Extreme client service: Part 1 (Proceedings)


Client service is more than just being nice it requires setting expectations, teaching individuals how to EXCEED those expectations and holding individuals accountable.

Client/Customer Service... you know when it's there and when it's not... well you just hope that you can go elsewhere next time. Client service is more than just being nice it requires setting expectations, teaching individuals how to EXCEED those expectations and holding individuals accountable. Many veterinary practices today do a good job with client service... after all many of us like pets and that is what we see coming through the door everyday BUT, how do you have your practice take the next step.

To me there are three levels of client service that can be best illustrated through an example- a client picking up a bag of dog food. (any size) Level One- food is placed next to the client and client is expected to carry it out; Level Two- food is placed next to the client and client is asked" Do you want some help with that?" – Level Three- food is carried to client's car- no questions asked. You may make a statement such as "Martha, will bring that out to your car". Extreme client service is that Level 3 example- it is just done that way!

Setting Expectations

Think of your reputation- why do clients choose you? Better yet, find out more about your clients by breaking them down into segments- preferably based on lifestyle demographics. For example, does your practice predominate with Double Income No Kids or Suburbanites with young children? What about empty nesters? Are you and your staff of the lifestyle demographic that you serve or is there a big difference between the two? What is your practice's history and culture? What do you want it to be? For example: some practices I walk into give the air of family, others modern, others professional and still others a bit of country. If I walked into a hospital with marble floors- I wouldn't expect complimentary water to be served from a Dixie Cup. As a staff activity, take the time to discuss what our client's expectations may be. Review customer surveys from our practice- what are the areas of strengths- what can we do to make them even greater? What are our area of weakness- what can we do to make them a strength?

Teaching How to Exceed

Extreme client service is a direct result of exceeding the expectations that you set. Extreme client service is going beyond what you say you will do OR what you have done in the past. Remember, customers determine satisfaction based on two major factors: 1) did they find value in the experience based on cost (monetary and non) and 2) were expectations met. Consistently exceeding a client's expectations causes you to have to move the bar slightly higher. So teaching your staff to EXCEED is required from the start. Give them concrete examples of how to do this. Some common examples- if all pets are scheduled to go home by 5pm- have all of them ready to go by 4:30pm, if a test result occasionally is done in two days tell the client that they will know in 3 days so that you can exceed their expectation; offering to call a client back in 10 minutes rather then to be put on hold and then calling them back in 5minutes. Key to exceeding especially when time is part of the issue is knowing the average length of time and then adding a buffer to it so that you KNOW that you will always meet the time but hopefully you can exceed it.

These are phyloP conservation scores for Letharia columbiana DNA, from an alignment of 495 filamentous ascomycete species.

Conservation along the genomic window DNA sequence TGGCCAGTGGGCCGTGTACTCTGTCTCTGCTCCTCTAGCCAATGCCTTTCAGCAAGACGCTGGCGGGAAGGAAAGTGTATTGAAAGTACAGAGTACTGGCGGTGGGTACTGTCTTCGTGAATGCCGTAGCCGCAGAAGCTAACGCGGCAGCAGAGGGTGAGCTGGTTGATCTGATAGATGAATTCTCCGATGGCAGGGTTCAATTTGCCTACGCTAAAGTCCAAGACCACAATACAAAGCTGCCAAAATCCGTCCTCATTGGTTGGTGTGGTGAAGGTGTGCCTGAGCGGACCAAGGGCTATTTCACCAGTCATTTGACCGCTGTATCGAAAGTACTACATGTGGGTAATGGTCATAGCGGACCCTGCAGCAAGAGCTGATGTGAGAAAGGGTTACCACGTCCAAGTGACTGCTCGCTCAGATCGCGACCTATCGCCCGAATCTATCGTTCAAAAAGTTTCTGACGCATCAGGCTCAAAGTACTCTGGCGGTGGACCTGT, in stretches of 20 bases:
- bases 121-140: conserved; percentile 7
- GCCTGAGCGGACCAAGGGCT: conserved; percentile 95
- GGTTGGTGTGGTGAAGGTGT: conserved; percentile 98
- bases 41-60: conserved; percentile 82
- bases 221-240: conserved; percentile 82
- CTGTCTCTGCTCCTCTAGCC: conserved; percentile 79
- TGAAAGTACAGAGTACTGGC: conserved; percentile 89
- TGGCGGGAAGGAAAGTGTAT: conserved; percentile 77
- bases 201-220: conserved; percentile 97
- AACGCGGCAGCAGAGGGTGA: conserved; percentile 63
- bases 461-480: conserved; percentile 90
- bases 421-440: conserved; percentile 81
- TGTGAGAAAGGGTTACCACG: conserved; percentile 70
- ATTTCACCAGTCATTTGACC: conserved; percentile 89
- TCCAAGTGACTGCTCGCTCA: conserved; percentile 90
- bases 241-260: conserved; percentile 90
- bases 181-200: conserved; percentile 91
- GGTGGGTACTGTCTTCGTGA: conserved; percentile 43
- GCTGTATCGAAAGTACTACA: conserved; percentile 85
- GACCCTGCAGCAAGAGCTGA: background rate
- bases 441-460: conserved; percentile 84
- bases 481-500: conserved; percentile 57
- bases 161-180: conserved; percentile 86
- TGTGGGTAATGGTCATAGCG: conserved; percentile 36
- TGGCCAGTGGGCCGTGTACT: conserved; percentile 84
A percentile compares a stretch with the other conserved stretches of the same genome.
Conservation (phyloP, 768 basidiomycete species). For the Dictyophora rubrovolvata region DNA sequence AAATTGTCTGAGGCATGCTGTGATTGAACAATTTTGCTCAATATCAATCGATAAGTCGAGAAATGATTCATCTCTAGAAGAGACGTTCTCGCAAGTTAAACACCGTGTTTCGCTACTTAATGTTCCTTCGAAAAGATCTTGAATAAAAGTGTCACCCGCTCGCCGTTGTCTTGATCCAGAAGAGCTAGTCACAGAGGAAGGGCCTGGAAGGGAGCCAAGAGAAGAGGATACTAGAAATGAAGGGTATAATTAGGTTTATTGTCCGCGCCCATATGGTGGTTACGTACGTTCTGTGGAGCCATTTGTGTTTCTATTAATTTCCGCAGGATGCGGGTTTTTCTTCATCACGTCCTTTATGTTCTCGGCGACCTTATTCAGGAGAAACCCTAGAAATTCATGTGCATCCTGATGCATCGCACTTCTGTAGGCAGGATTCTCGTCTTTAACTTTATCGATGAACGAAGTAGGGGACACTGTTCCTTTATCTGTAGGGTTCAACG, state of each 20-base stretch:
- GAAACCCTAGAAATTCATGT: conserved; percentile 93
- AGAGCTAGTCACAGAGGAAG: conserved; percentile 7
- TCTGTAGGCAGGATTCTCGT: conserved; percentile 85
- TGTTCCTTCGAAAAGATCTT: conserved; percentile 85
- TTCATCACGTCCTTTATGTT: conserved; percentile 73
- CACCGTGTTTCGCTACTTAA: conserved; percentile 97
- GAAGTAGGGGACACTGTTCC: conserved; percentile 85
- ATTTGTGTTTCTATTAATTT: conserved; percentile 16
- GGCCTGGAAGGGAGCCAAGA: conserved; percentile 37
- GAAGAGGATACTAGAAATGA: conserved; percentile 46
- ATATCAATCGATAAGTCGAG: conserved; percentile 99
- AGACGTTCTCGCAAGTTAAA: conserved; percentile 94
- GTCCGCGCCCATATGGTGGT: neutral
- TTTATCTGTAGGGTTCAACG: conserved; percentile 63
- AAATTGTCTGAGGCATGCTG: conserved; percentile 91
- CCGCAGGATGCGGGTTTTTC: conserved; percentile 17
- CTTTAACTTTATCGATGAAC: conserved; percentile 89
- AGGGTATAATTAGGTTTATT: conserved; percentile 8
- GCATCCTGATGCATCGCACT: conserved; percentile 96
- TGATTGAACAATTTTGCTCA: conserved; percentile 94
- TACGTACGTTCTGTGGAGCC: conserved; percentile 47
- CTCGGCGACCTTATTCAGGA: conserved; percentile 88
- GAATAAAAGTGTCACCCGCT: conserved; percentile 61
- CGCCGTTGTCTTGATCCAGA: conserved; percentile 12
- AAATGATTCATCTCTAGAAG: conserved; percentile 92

Holding Individuals Accountable

The final step to ensuring extreme client service is holding individuals accountable for their actions. This is tied very strongly to the culture and history of your practice. Accountability includes everyone from the owner veterinarian to the kennel person. Accountability begins first with each other in the practice. You need to have clear understanding of what our jobs/roles are in the practice and how we work together as a team first. One example may be all exam rooms are restocked nightly by the room nurse. First you need to define what a restocked exam room is so that there is no question of what it should look like. All room nurses should then be trained on this. The most important part is that each room nurse now needs to hold the other room nurses accountable. Another example may be with receptionists- the closing receptionist is responsible for making sure all the files for tomorrow's appointments are set aside AND they also release the other receptionists so, if the files aren't done they have two options- have the other receptionist stay and complete it or complete it themselves. Again all receptionists must hold each other responsible for their role's duties.

Staff Activity

Documenting your Practice's History

Why was your practice founded? Knowing the history of a practice and its owner will help staff to understand the culture of the practice and the vision for its future. Take the time to answer these questions in a staff meeting. Provide this information to all new employees.

1. Who founded this practice?

2. Why was the practice started?

3. What kind of challenges did the founder face?

4. Was there a time when it looked like the practice was headed for failure?

5. How was the practice able to overcome adversity and survive?

6. How has the practice changed its business over the years?

7. How has the practice responded to new medical technologies and products?

8. How has the practice responded to pet owner demands?

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